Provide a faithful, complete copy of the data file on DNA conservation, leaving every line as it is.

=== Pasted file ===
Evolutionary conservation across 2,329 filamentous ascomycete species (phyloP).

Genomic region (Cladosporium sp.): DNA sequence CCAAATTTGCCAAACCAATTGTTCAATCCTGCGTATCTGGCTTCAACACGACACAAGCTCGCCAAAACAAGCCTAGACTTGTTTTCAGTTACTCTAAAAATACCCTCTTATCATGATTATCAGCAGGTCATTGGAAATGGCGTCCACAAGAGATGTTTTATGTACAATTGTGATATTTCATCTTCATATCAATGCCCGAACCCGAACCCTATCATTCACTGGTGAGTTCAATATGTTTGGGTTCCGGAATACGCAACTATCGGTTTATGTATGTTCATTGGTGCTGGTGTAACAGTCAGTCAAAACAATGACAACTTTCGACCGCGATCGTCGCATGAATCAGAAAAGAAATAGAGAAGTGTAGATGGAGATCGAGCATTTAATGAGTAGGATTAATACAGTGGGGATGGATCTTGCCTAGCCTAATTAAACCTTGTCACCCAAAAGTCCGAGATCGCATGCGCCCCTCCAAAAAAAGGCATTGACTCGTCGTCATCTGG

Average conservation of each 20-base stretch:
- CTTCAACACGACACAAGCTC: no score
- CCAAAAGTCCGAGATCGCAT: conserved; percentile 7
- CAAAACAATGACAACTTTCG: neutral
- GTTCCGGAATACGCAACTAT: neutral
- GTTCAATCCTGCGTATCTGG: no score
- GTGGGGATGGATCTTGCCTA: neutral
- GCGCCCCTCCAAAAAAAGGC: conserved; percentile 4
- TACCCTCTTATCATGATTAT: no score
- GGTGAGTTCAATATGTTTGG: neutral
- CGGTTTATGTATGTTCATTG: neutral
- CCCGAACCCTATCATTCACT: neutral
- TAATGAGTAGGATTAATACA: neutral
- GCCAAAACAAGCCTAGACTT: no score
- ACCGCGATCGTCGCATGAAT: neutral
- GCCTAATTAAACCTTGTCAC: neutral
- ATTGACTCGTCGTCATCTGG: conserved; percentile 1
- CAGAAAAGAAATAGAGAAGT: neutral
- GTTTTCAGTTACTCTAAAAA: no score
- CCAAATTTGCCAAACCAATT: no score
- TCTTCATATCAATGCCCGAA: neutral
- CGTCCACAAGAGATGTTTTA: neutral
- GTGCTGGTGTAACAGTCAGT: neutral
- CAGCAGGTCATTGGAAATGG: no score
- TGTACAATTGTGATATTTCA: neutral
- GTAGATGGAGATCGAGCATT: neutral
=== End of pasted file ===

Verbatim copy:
Evolutionary conservation across 2,329 filamentous ascomycete species (phyloP).

Genomic region (Cladosporium sp.): DNA sequence CCAAATTTGCCAAACCAATTGTTCAATCCTGCGTATCTGGCTTCAACACGACACAAGCTCGCCAAAACAAGCCTAGACTTGTTTTCAGTTACTCTAAAAATACCCTCTTATCATGATTATCAGCAGGTCATTGGAAATGGCGTCCACAAGAGATGTTTTATGTACAATTGTGATATTTCATCTTCATATCAATGCCCGAACCCGAACCCTATCATTCACTGGTGAGTTCAATATGTTTGGGTTCCGGAATACGCAACTATCGGTTTATGTATGTTCATTGGTGCTGGTGTAACAGTCAGTCAAAACAATGACAACTTTCGACCGCGATCGTCGCATGAATCAGAAAAGAAATAGAGAAGTGTAGATGGAGATCGAGCATTTAATGAGTAGGATTAATACAGTGGGGATGGATCTTGCCTAGCCTAATTAAACCTTGTCACCCAAAAGTCCGAGATCGCATGCGCCCCTCCAAAAAAAGGCATTGACTCGTCGTCATCTGG

Average conservation of each 20-base stretch:
- CTTCAACACGACACAAGCTC: no score
- CCAAAAGTCCGAGATCGCAT: conserved; percentile 7
- CAAAACAATGACAACTTTCG: neutral
- GTTCCGGAATACGCAACTAT: neutral
- GTTCAATCCTGCGTATCTGG: no score
- GTGGGGATGGATCTTGCCTA: neutral
- GCGCCCCTCCAAAAAAAGGC: conserved; percentile 4
- TACCCTCTTATCATGATTAT: no score
- GGTGAGTTCAATATGTTTGG: neutral
- CGGTTTATGTATGTTCATTG: neutral
- CCCGAACCCTATCATTCACT: neutral
- TAATGAGTAGGATTAATACA: neutral
- GCCAAAACAAGCCTAGACTT: no score
- ACCGCGATCGTCGCATGAAT: neutral
- GCCTAATTAAACCTTGTCAC: neutral
- ATTGACTCGTCGTCATCTGG: conserved; percentile 1
- CAGAAAAGAAATAGAGAAGT: neutral
- GTTTTCAGTTACTCTAAAAA: no score
- CCAAATTTGCCAAACCAATT: no score
- TCTTCATATCAATGCCCGAA: neutral
- CGTCCACAAGAGATGTTTTA: neutral
- GTGCTGGTGTAACAGTCAGT: neutral
- CAGCAGGTCATTGGAAATGG: no score
- TGTACAATTGTGATATTTCA: neutral
- GTAGATGGAGATCGAGCATT: neutral